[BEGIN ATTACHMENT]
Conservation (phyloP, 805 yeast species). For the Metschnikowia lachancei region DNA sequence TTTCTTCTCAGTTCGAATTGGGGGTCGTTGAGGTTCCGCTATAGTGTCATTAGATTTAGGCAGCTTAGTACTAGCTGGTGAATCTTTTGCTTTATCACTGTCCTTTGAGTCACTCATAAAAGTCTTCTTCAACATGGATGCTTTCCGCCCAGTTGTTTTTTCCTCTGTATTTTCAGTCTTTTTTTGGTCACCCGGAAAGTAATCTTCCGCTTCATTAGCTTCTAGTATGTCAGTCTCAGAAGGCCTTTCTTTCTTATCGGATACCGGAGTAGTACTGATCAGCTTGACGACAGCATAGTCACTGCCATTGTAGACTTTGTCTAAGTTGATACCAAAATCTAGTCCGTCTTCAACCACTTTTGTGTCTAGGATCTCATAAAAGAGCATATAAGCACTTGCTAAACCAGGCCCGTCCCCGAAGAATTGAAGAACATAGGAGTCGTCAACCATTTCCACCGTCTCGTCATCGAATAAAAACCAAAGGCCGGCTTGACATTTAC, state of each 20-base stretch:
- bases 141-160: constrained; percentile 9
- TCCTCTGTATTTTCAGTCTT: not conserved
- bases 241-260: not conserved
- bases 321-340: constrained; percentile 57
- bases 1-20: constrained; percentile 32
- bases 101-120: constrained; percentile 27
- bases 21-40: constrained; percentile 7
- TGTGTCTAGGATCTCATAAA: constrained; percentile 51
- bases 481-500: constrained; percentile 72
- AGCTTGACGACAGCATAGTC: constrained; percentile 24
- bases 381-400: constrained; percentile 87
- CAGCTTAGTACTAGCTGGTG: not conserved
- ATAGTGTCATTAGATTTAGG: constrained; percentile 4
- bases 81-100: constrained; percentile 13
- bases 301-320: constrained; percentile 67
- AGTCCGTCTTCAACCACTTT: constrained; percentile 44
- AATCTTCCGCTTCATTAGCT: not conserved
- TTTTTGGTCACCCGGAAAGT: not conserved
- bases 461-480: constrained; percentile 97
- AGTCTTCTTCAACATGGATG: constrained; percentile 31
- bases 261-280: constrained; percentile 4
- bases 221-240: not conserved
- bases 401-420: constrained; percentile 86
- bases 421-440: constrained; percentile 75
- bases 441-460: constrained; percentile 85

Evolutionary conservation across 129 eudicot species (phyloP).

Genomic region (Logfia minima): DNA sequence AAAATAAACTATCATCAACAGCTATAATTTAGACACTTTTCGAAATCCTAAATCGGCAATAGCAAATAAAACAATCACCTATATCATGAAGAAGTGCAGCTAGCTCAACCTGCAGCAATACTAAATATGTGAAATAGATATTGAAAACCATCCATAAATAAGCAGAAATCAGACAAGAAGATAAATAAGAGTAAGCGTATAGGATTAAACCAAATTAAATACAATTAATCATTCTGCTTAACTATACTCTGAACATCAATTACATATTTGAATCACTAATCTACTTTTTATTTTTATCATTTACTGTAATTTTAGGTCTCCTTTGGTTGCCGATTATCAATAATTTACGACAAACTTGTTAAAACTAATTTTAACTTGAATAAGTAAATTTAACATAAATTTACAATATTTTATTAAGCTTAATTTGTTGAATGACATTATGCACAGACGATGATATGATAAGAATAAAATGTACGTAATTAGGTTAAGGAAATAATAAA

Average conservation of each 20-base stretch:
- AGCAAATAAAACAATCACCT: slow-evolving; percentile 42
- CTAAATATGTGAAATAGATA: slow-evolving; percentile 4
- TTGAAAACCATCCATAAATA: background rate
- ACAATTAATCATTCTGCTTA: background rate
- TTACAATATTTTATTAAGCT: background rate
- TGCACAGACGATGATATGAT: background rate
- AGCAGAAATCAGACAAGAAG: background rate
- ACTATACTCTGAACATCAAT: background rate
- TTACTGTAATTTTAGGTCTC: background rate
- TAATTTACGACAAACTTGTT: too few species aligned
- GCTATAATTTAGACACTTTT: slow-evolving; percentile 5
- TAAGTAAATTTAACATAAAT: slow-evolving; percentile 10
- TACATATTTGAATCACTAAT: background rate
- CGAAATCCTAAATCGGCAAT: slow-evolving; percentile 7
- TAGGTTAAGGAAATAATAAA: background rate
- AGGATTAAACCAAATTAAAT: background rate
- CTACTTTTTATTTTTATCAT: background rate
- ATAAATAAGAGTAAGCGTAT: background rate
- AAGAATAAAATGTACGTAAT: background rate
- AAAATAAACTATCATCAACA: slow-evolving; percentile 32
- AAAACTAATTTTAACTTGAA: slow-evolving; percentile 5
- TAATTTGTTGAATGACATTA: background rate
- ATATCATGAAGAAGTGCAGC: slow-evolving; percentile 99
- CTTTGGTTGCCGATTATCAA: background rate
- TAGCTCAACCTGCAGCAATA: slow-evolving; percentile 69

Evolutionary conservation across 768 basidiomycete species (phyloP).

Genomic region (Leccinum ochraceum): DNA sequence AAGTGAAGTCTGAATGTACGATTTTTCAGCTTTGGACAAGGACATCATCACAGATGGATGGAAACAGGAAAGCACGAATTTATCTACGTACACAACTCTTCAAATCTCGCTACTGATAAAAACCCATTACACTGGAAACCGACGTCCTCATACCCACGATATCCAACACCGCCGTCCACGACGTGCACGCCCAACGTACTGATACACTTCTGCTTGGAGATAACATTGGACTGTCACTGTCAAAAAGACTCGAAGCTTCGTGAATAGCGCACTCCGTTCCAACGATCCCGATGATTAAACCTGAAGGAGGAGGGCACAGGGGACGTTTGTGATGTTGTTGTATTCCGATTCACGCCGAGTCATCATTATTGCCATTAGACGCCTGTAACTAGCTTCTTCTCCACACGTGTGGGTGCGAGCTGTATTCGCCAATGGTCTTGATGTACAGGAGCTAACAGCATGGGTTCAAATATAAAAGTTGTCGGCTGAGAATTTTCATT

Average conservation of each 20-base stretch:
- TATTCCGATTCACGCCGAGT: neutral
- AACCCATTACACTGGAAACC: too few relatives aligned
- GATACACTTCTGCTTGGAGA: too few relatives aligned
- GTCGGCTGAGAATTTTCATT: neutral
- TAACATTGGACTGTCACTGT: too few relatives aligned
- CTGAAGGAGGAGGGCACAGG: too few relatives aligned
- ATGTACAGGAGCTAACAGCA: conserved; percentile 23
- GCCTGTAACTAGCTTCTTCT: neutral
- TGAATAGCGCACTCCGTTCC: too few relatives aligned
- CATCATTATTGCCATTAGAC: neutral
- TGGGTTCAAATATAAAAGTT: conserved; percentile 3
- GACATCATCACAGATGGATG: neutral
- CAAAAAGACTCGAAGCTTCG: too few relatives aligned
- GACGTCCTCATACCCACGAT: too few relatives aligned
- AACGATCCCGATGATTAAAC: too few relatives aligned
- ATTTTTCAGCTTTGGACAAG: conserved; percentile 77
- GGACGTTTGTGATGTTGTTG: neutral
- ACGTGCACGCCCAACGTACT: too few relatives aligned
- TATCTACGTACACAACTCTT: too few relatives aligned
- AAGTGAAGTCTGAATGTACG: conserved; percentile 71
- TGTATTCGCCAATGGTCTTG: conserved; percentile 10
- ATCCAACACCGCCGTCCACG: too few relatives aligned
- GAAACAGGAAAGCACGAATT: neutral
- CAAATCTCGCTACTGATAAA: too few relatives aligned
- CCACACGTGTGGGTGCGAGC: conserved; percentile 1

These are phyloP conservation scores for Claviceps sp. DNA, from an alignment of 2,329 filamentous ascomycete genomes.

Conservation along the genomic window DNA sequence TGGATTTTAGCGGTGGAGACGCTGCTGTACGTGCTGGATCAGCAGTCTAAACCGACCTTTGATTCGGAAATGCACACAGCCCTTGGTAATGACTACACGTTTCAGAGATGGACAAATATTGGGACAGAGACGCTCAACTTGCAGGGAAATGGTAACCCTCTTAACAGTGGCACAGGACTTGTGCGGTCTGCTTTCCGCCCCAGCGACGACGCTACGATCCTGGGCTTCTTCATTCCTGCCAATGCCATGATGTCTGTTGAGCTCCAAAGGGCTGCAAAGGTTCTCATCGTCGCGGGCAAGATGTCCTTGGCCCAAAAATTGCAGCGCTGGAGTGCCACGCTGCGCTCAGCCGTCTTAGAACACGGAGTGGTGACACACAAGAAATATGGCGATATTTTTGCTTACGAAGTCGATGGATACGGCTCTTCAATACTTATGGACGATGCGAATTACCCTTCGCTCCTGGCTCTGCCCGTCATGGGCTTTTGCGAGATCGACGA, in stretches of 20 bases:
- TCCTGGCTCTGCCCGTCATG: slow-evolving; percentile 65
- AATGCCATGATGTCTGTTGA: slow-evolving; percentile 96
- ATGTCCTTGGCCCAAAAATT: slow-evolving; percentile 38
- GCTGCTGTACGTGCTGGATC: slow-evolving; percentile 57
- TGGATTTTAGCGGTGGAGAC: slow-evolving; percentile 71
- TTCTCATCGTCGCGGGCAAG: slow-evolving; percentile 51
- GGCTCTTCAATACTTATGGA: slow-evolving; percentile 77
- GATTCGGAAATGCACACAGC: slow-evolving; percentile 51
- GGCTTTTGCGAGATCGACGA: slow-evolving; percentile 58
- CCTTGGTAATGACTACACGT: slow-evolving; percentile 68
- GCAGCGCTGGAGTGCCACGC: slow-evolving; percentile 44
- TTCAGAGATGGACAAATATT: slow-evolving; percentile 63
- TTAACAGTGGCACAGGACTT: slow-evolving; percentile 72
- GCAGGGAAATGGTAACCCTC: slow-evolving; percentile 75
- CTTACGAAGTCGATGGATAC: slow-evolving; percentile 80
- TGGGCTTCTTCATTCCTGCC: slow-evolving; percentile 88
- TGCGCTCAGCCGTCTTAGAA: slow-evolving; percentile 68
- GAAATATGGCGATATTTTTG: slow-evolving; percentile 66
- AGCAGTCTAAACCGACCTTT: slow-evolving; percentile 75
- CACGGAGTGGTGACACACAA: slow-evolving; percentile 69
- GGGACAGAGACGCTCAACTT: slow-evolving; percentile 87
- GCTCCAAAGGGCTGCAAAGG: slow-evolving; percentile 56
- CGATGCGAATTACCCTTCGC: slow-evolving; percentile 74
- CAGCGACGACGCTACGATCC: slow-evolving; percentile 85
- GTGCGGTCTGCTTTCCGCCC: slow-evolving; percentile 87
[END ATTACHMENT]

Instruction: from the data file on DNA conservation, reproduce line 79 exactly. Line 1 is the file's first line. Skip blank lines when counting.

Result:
- ATCCAACACCGCCGTCCACG: too few relatives aligned